Streetcar Parishes: Slovak Immigrants Build Their Nonlocal Communities,
Prof. Robert Zecker
Saturday, June 10, 2023
In Streetcar Parishes: Slovak Immigrants Build Their Nonlocal Communities, 1890-1945, Prof. Robert Zecker examines how a small immigrant group created a community for itself, despite not controlling its own piece of the city (an ethnic ghetto) in which all or nearly all residents shared the same Old Country home. The book examines the case of the Slovaks of Philadelphia, who never had the numbers to dominate any one neighborhood, and were scattered across Philadelphia, with other sub-communities in nearby cities. The Philadelphia community expanded to contain people who were miles, or even states apart, but contracted to exclude from social, worship, and job networks non-Slavs living around the corner.
Community was not geographically defined for many immigrant groups, not just Slovaks. Instead, these groups used creative means to draw widely dispersed people back into an institution-based community centered on churches, social clubs, fraternal societies, and sporting leagues. This non-localized process of community formation was repeated across industrial America, and thus tells us much about the immigrant experience.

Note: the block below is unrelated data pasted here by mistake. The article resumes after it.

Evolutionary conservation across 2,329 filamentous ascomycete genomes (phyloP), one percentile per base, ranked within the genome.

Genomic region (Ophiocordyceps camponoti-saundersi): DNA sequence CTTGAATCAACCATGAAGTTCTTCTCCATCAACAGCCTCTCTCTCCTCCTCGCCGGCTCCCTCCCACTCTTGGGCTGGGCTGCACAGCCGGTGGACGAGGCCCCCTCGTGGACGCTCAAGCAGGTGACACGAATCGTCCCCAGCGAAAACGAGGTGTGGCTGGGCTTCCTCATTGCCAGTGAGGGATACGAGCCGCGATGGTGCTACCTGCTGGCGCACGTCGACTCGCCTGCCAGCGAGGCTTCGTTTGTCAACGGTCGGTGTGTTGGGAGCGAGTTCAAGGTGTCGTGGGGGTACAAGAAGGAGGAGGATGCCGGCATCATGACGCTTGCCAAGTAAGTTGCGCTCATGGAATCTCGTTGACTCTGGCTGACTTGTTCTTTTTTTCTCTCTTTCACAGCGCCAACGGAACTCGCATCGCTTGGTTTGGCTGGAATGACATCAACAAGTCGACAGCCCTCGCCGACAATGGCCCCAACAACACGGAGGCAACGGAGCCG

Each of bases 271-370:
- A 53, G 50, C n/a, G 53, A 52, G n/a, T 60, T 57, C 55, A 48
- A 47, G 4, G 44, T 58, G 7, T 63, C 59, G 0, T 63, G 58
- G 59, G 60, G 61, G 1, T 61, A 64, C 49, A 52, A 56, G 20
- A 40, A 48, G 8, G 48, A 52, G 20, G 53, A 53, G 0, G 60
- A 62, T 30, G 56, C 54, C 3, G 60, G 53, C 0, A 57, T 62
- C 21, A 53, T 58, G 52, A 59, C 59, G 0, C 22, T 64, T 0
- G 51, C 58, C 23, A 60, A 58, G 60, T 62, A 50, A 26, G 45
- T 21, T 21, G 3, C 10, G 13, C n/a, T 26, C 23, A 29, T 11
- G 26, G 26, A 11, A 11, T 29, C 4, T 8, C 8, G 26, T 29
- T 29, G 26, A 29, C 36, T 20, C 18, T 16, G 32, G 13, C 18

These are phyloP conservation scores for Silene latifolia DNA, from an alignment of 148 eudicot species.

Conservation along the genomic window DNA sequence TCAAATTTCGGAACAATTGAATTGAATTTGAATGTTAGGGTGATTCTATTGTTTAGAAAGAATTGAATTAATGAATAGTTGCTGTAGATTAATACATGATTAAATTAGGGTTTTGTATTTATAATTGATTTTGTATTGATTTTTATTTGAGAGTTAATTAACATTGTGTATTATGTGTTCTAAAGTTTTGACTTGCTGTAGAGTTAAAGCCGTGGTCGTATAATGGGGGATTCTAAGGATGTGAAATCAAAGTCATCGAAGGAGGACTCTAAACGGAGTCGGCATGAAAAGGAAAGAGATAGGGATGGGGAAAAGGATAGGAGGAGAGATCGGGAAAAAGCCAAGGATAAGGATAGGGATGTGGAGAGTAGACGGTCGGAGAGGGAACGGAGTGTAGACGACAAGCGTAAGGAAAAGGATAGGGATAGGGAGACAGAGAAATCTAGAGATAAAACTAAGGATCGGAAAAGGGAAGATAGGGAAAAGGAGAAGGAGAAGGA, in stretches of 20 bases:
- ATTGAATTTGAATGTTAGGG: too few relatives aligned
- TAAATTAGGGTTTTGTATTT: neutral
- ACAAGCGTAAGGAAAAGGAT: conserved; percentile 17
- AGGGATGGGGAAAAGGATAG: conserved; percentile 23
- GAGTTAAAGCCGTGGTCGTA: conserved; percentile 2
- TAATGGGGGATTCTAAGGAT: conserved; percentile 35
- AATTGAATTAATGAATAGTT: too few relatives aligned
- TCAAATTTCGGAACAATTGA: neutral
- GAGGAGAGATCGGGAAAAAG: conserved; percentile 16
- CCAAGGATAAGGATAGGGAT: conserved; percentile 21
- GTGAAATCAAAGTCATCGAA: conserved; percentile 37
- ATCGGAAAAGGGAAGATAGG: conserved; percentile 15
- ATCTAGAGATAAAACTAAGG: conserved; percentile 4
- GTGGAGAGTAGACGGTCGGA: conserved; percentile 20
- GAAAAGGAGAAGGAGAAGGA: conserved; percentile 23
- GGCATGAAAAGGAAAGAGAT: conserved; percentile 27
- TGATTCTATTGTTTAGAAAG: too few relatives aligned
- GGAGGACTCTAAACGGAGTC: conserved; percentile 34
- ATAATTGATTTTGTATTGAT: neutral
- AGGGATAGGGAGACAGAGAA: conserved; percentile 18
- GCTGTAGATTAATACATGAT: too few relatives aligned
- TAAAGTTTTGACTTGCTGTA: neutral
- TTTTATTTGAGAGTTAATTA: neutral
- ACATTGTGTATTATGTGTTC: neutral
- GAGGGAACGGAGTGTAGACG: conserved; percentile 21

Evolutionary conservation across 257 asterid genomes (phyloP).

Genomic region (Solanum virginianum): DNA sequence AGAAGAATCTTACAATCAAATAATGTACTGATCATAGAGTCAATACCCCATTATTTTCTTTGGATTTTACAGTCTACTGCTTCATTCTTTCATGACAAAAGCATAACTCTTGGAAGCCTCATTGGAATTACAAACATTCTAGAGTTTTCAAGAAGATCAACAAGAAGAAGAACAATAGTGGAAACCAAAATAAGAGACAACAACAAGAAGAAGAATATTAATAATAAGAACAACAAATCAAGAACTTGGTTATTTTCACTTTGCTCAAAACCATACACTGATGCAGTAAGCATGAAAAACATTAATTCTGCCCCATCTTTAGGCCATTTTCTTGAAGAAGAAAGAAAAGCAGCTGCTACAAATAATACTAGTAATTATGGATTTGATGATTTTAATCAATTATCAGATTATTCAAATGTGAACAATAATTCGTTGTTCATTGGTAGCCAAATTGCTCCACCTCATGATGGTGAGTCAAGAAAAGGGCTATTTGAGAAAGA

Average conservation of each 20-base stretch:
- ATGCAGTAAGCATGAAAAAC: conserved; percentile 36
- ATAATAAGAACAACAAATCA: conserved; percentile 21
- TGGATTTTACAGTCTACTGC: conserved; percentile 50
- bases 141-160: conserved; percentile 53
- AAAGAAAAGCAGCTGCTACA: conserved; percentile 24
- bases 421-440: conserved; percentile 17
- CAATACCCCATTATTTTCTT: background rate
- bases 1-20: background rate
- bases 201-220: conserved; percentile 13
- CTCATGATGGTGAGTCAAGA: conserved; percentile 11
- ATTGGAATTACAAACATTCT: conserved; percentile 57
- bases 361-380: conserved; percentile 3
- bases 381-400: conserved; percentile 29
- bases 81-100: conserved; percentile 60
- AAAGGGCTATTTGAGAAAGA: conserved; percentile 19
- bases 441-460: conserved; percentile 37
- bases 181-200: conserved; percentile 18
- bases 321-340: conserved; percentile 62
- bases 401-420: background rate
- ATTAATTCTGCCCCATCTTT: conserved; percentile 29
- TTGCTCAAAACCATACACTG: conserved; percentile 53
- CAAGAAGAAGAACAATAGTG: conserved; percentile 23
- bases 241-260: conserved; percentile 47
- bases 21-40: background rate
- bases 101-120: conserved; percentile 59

Robert Zecker is a professor of history at Saint Francis Xavier University, Nova Scotia, Canada, where he teaches courses in race, immigration, social movements, and U.S. history. His research includes immigration, radicalism, and the popular culture of immigrants on the left. He is the author of many articles in journals, such as the Journal of American Ethnic History. He is the author of four books, most recently “A Road to Peace and Freedom”: The International Workers Order and the Struggle for Economic Justice and Civil Rights, 1930-1954 (Temple University Press). He also has a chapter, “‘Spotlight on Jim Crow’: Radical Immigrant Papers Cover Race and Civil Rights,” in Immigration and Exile: The Foreign-Language Press in the U.K. and U.S., forthcoming from Bloomsbury. Before entering academia, Prof. Zecker was a journalist in his native New Jersey.
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